Woman wears wedding gown alone after fiancé dies on Lion Air

On November 11, the day that Intan Syari was supposed to marry her fiance, she instead took lovely wedding pictures alone to fulfil his last wish.

An Indonesian woman who was engaged to a man who died on a Lion Air flight that plunged into the sea has worn her wedding dress on the day they were to have been married.

Alongside another photo of her and Dr Pratama's sister, she wrote: "Although you are not beside me, your sister was with me to fulfil your most lovely last wish".

"Although I am filled with sadness that I can't describe, I have to smile for you", she posted.

'I can not be sad but should be strong like you always told me to be'.

Syari, 26, posted the images to her Instagram account in tribute to her fiance who she had been with for 13 years.

The pictures have gone viral online, receiving a flood of condolence messages from all around the world.

The couple were due to get married on November 11, but Mr Pratama was among 189 people killed when Lion Air flight JT 610 crashed into the Java sea on October 29, shortly after taking off from Jakarta, Indonesia.

"He told her that in case he didn't come home, Intan should continue with the plan", Ms Pebriana told BBC Indonesian's Famega Syavira. Pratama, who had attended a seminar in Jakarta, was on his way home to Pangkal Pinang for the wedding.

Two US pilot unions at carriers flying the Max said Monday that Boeing didn't adequately spell out how the new system worked in training and manuals.

Intan Syari in her wedding dress.

They started dating 13 years ago. They knew each other since school.

The manual did not tell pilots that, when the plane's computer detects the aircraft is in a stall, it automatically triggers a response, such as lowering the airpane's nose, to prevent or exit the stall.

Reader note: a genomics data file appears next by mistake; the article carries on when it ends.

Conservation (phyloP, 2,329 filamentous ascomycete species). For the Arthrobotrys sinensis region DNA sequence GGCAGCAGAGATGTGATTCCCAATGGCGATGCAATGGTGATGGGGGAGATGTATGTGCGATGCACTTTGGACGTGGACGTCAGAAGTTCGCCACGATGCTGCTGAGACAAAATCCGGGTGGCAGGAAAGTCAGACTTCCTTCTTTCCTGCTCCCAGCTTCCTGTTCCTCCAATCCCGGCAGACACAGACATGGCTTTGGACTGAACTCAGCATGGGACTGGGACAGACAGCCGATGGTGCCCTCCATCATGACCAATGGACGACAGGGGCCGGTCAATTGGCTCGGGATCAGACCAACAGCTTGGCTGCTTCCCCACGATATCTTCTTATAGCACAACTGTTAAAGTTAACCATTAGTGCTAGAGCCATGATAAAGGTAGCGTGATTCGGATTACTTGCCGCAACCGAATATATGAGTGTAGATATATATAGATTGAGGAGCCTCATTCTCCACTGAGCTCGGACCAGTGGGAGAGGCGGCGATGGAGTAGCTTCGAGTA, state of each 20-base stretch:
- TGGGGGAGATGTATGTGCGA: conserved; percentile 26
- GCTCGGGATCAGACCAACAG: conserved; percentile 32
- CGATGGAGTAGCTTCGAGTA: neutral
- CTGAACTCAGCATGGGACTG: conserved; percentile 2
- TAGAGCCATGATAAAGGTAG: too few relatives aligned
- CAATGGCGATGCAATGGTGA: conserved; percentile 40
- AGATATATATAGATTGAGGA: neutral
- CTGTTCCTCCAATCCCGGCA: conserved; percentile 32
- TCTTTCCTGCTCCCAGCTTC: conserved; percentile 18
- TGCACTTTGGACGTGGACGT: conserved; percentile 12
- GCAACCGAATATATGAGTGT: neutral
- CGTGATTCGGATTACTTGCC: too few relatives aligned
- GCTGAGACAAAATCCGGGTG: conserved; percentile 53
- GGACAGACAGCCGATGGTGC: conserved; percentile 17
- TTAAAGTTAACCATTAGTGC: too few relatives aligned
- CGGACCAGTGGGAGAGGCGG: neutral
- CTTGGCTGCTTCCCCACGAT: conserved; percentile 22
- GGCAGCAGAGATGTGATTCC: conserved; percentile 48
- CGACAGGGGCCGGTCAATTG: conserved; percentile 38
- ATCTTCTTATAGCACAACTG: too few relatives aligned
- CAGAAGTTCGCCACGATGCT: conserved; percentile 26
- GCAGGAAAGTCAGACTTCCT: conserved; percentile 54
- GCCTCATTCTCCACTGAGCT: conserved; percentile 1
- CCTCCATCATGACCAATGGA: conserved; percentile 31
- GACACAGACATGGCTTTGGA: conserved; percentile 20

A pilot who asked to remain anonymous said manufacturers such as Boeing and Airbus recommend only a few days of training for updated aircraft models such as the 737-MAX.

Even though this problem was - according to investigators - not covered in the operating manual, pilots did have access to a checklist created to turn off errant systems when the plane started nosing downwards at the wrong time, said Soejono, a Lion Air instructor who like many Indonesians goes by one name.

Lion Air said the jet, which was making a 70-minute flight to Pangkal Pinang on an island chain off Sumatra, had one child and two babies on board.

The Allied Pilots Association rejected Boeing's assertion that a safety bulletin issued last week was meant to reinforce procedures already in the 737 MAX flight manual.

A search for the jet's missing cockpit voice recorder is continuing and could provide important information about human factors relating to the crash, Soerjanto said.

Until now, public attention has focused mainly on potential maintenance problems including a faulty sensor for the 'angle of attack, ' a vital piece of data needed to help the aircraft fly at the right angle to the currents of air and prevent a stall.

  • Eleanor Harrison